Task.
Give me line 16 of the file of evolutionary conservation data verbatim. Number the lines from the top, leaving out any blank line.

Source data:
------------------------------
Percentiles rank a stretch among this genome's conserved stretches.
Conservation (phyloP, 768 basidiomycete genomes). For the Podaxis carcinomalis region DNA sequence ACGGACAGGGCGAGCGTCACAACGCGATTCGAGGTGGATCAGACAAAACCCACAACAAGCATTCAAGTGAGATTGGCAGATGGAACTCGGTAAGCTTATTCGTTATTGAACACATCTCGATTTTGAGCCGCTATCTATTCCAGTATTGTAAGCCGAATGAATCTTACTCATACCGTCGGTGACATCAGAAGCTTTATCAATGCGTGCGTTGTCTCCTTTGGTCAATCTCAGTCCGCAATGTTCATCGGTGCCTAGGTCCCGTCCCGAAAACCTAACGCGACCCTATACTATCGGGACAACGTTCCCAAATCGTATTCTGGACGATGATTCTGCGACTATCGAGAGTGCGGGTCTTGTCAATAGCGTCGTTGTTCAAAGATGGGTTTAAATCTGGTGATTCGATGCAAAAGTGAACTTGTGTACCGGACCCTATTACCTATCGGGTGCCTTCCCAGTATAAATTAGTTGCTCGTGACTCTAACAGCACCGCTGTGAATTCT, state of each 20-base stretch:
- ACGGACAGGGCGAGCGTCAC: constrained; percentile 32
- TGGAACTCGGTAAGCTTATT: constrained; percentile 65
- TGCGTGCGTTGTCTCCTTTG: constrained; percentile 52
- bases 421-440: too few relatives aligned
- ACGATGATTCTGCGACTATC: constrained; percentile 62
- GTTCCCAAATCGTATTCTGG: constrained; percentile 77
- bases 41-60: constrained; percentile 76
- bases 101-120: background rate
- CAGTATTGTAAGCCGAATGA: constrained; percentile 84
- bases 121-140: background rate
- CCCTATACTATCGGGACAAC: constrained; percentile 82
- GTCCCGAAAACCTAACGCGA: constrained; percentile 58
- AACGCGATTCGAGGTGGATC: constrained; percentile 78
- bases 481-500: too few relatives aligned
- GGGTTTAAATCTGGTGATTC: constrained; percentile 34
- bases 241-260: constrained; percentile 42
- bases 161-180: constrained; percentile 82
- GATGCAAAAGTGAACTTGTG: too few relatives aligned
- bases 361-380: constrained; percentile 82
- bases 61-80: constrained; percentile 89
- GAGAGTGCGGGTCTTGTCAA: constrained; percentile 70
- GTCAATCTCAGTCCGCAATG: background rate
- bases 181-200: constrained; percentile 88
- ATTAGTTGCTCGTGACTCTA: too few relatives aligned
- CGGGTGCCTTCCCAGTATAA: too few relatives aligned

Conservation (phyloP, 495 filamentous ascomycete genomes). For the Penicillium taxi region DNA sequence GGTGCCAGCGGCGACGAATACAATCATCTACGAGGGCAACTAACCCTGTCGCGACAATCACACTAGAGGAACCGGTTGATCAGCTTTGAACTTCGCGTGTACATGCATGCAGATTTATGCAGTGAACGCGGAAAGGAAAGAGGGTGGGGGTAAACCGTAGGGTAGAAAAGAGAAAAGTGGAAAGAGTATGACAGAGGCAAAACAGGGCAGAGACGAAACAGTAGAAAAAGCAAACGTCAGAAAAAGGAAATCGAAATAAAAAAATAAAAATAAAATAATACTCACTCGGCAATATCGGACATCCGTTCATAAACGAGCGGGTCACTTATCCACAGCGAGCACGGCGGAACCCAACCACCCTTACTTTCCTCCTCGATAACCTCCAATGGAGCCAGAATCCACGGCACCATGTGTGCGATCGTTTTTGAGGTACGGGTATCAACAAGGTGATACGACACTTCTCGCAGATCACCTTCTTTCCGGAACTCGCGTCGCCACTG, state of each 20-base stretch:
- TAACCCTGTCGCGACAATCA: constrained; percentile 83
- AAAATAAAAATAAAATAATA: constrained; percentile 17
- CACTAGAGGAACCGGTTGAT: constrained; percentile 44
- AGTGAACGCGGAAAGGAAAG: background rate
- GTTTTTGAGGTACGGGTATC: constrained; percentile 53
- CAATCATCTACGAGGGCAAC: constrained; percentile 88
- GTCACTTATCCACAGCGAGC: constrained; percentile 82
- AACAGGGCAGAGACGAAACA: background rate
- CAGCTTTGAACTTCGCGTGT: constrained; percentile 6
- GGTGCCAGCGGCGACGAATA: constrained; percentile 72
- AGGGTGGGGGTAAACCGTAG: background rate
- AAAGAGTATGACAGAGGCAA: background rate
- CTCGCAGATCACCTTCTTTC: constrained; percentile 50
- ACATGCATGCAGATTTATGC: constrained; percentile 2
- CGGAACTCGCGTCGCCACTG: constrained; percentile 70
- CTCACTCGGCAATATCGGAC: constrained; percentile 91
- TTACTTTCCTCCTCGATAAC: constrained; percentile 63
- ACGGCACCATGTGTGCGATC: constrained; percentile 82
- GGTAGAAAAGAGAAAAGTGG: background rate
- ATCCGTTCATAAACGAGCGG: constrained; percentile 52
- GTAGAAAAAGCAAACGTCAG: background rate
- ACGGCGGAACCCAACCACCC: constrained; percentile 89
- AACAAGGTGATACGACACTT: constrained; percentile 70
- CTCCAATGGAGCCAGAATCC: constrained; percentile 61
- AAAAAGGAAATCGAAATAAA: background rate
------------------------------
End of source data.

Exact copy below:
- bases 481-500: too few relatives aligned